What is asphalt in geology ?

Asphalt : definition

Bitumen dripping from a fracture - Mines des Rois, Dallet, France
Asphalt (or bitumen) is a very viscous to solid natural product, black in color when fresh, turning brown when weathered. It is derived from the transformation of buried organic matter and is associated with the formation of petroleum. It is mainly found in the impregnation of limestones, sandstones or shales (limestones and bituminous shales) in which it can be exploited.

In France bitumen was extracted around Clermont-Ferrand in the Limagne basin. Three mines have been active for almost a century : the Mine des Rois (last to have closed in 1984), the Champs des Poix mine in Pont-du-Château and the Escourchade mine in Chamalières. It was also once harvested by the Romans at Puy de la Poix (near Clermont-Aulnat airport), a local geological curiosity where the bitumen flows in a stream in a completely natural way mixed with supersalted water (three times the concentration in sea water salt).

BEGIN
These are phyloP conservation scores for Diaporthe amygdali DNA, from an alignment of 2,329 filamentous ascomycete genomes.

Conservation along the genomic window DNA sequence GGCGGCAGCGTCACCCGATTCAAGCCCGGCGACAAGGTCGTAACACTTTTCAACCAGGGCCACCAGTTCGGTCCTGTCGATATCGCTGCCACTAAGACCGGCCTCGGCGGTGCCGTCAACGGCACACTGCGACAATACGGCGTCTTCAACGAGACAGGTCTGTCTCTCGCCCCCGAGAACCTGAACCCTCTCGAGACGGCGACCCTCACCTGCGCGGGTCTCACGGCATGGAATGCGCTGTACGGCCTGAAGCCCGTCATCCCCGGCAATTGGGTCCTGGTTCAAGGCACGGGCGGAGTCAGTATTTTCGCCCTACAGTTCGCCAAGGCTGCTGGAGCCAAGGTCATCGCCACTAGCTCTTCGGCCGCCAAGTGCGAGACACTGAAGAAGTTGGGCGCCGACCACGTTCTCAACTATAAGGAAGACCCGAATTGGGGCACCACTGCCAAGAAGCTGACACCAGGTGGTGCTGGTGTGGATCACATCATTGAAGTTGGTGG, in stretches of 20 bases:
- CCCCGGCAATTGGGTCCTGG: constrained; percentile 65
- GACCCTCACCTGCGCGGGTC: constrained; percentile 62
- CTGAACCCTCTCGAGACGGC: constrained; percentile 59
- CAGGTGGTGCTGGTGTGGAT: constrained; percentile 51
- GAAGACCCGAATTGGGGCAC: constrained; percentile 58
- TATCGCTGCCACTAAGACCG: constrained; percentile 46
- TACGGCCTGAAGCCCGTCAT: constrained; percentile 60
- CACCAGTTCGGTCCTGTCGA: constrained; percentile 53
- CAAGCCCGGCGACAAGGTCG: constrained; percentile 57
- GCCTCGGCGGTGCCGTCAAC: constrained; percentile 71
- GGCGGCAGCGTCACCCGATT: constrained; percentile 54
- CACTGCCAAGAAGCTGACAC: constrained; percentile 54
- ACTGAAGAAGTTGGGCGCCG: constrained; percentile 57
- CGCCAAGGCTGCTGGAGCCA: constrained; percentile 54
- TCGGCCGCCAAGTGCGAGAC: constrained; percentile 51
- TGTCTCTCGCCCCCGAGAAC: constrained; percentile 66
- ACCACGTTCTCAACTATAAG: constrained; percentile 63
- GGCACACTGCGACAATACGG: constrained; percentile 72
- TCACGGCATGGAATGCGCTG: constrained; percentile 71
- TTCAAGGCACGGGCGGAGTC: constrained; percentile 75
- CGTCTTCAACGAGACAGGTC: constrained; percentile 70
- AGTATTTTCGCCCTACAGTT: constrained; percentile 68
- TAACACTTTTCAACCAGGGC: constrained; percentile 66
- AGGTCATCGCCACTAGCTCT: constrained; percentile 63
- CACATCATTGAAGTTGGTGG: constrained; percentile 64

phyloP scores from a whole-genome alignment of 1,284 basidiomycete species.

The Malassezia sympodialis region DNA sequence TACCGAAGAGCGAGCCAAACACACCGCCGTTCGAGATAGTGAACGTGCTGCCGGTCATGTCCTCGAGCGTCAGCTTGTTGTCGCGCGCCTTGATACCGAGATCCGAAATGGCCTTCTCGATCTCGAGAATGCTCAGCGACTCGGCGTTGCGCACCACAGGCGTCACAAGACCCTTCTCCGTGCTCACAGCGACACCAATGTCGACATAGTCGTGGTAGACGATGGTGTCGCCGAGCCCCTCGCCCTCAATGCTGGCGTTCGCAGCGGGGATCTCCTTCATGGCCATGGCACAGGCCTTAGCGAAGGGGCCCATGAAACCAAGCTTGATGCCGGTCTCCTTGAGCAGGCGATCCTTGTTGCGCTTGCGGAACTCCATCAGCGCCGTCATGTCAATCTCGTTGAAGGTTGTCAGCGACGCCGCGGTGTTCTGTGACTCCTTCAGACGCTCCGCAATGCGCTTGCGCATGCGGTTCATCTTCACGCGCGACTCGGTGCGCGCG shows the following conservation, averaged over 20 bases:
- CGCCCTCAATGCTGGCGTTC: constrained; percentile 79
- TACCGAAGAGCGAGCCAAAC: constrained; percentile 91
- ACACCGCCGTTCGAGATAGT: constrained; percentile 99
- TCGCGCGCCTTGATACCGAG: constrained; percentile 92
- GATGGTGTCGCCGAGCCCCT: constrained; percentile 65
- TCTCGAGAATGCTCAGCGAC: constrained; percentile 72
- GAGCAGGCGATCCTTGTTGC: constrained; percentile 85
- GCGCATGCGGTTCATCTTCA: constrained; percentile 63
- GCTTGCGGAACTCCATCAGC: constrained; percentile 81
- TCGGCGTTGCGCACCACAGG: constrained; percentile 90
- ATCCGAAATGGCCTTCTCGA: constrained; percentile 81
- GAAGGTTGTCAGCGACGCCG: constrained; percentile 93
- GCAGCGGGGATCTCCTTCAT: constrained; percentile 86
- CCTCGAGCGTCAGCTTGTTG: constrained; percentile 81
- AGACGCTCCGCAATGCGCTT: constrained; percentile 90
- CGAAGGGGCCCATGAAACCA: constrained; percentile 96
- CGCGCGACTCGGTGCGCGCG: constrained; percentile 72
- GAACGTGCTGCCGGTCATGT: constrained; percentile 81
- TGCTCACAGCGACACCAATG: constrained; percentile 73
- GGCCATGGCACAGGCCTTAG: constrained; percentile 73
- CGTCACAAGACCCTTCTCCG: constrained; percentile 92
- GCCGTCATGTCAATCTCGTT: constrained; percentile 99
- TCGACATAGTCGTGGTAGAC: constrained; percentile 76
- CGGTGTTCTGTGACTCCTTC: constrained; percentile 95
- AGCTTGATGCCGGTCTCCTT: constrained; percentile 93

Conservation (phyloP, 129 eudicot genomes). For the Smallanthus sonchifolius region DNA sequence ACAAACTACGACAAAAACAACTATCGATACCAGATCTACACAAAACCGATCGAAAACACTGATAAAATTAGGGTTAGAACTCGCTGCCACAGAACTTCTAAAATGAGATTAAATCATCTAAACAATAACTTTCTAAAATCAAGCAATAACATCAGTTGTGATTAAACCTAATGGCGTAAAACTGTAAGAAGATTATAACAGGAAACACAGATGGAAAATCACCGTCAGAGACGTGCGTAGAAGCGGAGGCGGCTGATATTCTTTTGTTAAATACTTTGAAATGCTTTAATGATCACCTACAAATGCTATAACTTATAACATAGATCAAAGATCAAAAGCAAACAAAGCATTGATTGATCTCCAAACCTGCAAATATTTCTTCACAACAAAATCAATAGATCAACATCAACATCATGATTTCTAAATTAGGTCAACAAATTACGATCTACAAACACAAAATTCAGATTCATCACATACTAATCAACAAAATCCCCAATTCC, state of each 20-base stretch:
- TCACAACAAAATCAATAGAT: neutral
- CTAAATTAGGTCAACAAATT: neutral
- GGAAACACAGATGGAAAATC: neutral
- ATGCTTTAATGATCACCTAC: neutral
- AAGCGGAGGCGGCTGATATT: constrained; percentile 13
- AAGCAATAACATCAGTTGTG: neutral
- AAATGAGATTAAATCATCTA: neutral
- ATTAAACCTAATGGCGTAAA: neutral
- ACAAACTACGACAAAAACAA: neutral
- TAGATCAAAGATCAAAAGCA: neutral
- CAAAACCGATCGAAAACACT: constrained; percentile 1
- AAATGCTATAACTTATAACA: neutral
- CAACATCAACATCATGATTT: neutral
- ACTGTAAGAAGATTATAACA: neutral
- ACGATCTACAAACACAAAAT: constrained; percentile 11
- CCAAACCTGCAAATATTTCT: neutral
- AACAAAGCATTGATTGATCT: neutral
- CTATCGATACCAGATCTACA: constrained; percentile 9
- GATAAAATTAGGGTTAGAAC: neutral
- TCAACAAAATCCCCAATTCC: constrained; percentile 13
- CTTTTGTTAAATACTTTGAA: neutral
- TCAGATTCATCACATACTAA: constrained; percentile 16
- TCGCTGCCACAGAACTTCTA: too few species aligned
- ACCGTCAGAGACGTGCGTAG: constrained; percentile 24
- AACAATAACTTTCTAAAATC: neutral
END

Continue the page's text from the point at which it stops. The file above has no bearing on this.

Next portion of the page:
Used at the outset as a cough remedy and for caulking boats, we find asphalt today on our roads, it also serves to waterproof roofs.